After learning about the concept behind 924 Gilman, Victor Hayden, fellow music lover who wanted to open a punk club, approached Yohannan and the two started looking for buildings suitable for their vision. Their dreams came to life when they finally stumbled upon 924 Gilman Street.

Photos by Kailee Correll

It took two years of planning and remodeling. All of the work  to get the club up and running was done by volunteers. Starting from its conception in 1984 to the final day of inspections on the road, the completion of 924 Gilman was nothing but uphill. Local Berkeley residents came together to help construct and design the club. On New Year’s Eve, 1986, 924 Gilman got the city’s final approval. The first show played that evening, just a few hours after becoming a legal venue.

Ever since that performance 924 Gilman became an unstoppable force, attracting more local punk music lovers and bands. Bands like Operation Ivy and Rancid got their starts playing to their friends in the club. One night, three East Bay kids played one of their first shows opening up for Operation Ivy. Their name at the time was Sweet Children – but later changed it to Green Day.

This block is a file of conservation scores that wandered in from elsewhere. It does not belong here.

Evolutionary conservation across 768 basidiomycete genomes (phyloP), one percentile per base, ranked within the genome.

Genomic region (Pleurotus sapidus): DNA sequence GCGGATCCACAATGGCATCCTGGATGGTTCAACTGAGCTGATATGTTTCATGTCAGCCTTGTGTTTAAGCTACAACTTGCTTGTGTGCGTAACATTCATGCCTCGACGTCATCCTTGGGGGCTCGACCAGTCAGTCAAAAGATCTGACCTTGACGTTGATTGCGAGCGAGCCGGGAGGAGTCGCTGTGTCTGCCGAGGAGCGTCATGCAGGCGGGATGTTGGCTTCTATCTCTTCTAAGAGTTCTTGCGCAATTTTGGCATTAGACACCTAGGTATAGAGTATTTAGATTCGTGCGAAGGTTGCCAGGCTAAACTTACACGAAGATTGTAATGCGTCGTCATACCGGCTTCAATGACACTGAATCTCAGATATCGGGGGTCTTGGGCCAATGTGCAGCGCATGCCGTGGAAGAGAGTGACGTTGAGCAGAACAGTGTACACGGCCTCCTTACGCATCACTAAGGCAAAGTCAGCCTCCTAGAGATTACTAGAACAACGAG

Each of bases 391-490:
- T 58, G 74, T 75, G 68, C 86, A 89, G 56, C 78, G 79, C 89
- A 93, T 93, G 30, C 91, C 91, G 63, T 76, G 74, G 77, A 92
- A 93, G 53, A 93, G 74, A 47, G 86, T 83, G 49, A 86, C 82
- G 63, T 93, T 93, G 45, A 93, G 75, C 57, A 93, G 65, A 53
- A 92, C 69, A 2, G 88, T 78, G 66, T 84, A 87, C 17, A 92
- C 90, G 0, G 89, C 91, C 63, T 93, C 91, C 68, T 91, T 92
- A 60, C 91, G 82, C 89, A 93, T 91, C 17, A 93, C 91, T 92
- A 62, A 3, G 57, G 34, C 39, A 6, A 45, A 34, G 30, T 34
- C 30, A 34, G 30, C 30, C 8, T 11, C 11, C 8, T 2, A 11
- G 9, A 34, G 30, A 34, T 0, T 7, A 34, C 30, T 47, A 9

The history of hosting well known bands regularly exposes new punk music lovers to the club. Bands who want to reveal their music to a bigger crowd also gravitate towards performing at 924 Gilman.

“You hear about Green Day and 924 Gilman,” Daniel Austin, lead singer of Die Young, said.

The idea of creating a DIY space was to have all ages collaborate and support each other’s ideas. This is also demonstrated through 924 Gilman being a non-profit organization.

“Get what you can and contribute what you can to the community,” Austin said.

924 Gilman relies on the support of club goers and volunteers to stay running. The organizations notoriety has given them a lot of an endless stream of supporters to make sure the business stays afloat.

In September of 1988, 924 Gilman had to close its doors due to vandalism, financial problems and an expired building lease. An attendee had fallen and broke his arm in a mosh pit, resulting in a $16,000 settlement that put a pause on 924 Gilman’s success. Yohannah published a eulogy stating that 924 Gilman should be remembered as a fun place for people to come and collaborate on art and music.